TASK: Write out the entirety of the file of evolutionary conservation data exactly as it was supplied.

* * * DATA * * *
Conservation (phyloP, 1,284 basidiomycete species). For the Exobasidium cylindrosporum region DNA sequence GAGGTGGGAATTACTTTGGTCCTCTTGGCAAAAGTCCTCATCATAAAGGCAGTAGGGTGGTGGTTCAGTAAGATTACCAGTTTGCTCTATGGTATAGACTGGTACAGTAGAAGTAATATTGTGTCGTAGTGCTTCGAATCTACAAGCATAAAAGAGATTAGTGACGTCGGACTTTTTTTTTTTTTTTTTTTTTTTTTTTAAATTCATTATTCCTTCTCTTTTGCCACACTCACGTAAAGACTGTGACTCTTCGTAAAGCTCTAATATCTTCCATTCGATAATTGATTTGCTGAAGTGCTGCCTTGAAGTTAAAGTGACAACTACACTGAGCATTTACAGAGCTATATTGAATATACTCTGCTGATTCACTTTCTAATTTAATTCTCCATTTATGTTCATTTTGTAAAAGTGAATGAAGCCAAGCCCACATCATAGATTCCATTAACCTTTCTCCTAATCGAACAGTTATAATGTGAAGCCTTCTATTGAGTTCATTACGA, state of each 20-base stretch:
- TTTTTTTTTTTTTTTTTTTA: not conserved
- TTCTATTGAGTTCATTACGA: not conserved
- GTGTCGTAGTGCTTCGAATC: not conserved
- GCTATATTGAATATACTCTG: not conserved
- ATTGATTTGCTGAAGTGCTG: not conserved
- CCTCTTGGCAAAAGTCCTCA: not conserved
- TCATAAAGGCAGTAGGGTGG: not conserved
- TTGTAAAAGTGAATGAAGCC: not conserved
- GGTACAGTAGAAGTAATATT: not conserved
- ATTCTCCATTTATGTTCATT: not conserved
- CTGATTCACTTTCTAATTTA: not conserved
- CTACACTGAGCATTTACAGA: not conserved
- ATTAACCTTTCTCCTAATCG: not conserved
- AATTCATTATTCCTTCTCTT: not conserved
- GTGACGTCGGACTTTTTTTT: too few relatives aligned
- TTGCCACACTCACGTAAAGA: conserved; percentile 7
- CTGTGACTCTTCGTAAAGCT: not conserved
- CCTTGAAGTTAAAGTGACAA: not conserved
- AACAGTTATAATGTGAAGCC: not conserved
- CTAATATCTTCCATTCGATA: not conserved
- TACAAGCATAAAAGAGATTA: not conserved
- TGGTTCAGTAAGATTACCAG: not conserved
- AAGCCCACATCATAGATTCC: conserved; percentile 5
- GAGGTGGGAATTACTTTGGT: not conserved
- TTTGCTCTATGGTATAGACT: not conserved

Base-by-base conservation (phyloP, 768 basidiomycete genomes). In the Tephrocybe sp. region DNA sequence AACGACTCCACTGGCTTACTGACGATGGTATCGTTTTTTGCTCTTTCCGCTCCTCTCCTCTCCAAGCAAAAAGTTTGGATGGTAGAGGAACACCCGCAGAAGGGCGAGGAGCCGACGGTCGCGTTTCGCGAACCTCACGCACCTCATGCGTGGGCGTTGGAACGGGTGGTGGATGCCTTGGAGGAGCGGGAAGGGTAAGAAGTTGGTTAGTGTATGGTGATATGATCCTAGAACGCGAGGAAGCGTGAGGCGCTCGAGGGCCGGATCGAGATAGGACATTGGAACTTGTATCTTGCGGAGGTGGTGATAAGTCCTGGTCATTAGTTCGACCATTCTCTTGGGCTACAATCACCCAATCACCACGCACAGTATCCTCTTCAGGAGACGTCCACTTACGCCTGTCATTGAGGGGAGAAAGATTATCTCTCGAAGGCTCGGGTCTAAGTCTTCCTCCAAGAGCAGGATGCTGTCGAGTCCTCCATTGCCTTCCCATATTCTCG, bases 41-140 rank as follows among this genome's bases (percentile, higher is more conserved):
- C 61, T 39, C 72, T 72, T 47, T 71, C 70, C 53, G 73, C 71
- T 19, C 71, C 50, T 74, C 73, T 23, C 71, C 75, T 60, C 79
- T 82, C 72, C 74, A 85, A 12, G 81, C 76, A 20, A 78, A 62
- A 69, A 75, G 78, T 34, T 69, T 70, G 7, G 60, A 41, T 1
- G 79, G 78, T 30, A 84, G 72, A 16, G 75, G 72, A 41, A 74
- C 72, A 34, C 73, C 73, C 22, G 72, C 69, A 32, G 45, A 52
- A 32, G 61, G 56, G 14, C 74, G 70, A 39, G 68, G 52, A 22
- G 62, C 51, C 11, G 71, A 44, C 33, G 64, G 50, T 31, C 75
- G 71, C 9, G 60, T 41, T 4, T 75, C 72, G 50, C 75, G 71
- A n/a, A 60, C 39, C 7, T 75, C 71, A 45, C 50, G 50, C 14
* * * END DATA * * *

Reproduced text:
Conservation (phyloP, 1,284 basidiomycete species). For the Exobasidium cylindrosporum region DNA sequence GAGGTGGGAATTACTTTGGTCCTCTTGGCAAAAGTCCTCATCATAAAGGCAGTAGGGTGGTGGTTCAGTAAGATTACCAGTTTGCTCTATGGTATAGACTGGTACAGTAGAAGTAATATTGTGTCGTAGTGCTTCGAATCTACAAGCATAAAAGAGATTAGTGACGTCGGACTTTTTTTTTTTTTTTTTTTTTTTTTTTAAATTCATTATTCCTTCTCTTTTGCCACACTCACGTAAAGACTGTGACTCTTCGTAAAGCTCTAATATCTTCCATTCGATAATTGATTTGCTGAAGTGCTGCCTTGAAGTTAAAGTGACAACTACACTGAGCATTTACAGAGCTATATTGAATATACTCTGCTGATTCACTTTCTAATTTAATTCTCCATTTATGTTCATTTTGTAAAAGTGAATGAAGCCAAGCCCACATCATAGATTCCATTAACCTTTCTCCTAATCGAACAGTTATAATGTGAAGCCTTCTATTGAGTTCATTACGA, state of each 20-base stretch:
- TTTTTTTTTTTTTTTTTTTA: not conserved
- TTCTATTGAGTTCATTACGA: not conserved
- GTGTCGTAGTGCTTCGAATC: not conserved
- GCTATATTGAATATACTCTG: not conserved
- ATTGATTTGCTGAAGTGCTG: not conserved
- CCTCTTGGCAAAAGTCCTCA: not conserved
- TCATAAAGGCAGTAGGGTGG: not conserved
- TTGTAAAAGTGAATGAAGCC: not conserved
- GGTACAGTAGAAGTAATATT: not conserved
- ATTCTCCATTTATGTTCATT: not conserved
- CTGATTCACTTTCTAATTTA: not conserved
- CTACACTGAGCATTTACAGA: not conserved
- ATTAACCTTTCTCCTAATCG: not conserved
- AATTCATTATTCCTTCTCTT: not conserved
- GTGACGTCGGACTTTTTTTT: too few relatives aligned
- TTGCCACACTCACGTAAAGA: conserved; percentile 7
- CTGTGACTCTTCGTAAAGCT: not conserved
- CCTTGAAGTTAAAGTGACAA: not conserved
- AACAGTTATAATGTGAAGCC: not conserved
- CTAATATCTTCCATTCGATA: not conserved
- TACAAGCATAAAAGAGATTA: not conserved
- TGGTTCAGTAAGATTACCAG: not conserved
- AAGCCCACATCATAGATTCC: conserved; percentile 5
- GAGGTGGGAATTACTTTGGT: not conserved
- TTTGCTCTATGGTATAGACT: not conserved

Base-by-base conservation (phyloP, 768 basidiomycete genomes). In the Tephrocybe sp. region DNA sequence AACGACTCCACTGGCTTACTGACGATGGTATCGTTTTTTGCTCTTTCCGCTCCTCTCCTCTCCAAGCAAAAAGTTTGGATGGTAGAGGAACACCCGCAGAAGGGCGAGGAGCCGACGGTCGCGTTTCGCGAACCTCACGCACCTCATGCGTGGGCGTTGGAACGGGTGGTGGATGCCTTGGAGGAGCGGGAAGGGTAAGAAGTTGGTTAGTGTATGGTGATATGATCCTAGAACGCGAGGAAGCGTGAGGCGCTCGAGGGCCGGATCGAGATAGGACATTGGAACTTGTATCTTGCGGAGGTGGTGATAAGTCCTGGTCATTAGTTCGACCATTCTCTTGGGCTACAATCACCCAATCACCACGCACAGTATCCTCTTCAGGAGACGTCCACTTACGCCTGTCATTGAGGGGAGAAAGATTATCTCTCGAAGGCTCGGGTCTAAGTCTTCCTCCAAGAGCAGGATGCTGTCGAGTCCTCCATTGCCTTCCCATATTCTCG, bases 41-140 rank as follows among this genome's bases (percentile, higher is more conserved):
- C 61, T 39, C 72, T 72, T 47, T 71, C 70, C 53, G 73, C 71
- T 19, C 71, C 50, T 74, C 73, T 23, C 71, C 75, T 60, C 79
- T 82, C 72, C 74, A 85, A 12, G 81, C 76, A 20, A 78, A 62
- A 69, A 75, G 78, T 34, T 69, T 70, G 7, G 60, A 41, T 1
- G 79, G 78, T 30, A 84, G 72, A 16, G 75, G 72, A 41, A 74
- C 72, A 34, C 73, C 73, C 22, G 72, C 69, A 32, G 45, A 52
- A 32, G 61, G 56, G 14, C 74, G 70, A 39, G 68, G 52, A 22
- G 62, C 51, C 11, G 71, A 44, C 33, G 64, G 50, T 31, C 75
- G 71, C 9, G 60, T 41, T 4, T 75, C 72, G 50, C 75, G 71
- A n/a, A 60, C 39, C 7, T 75, C 71, A 45, C 50, G 50, C 14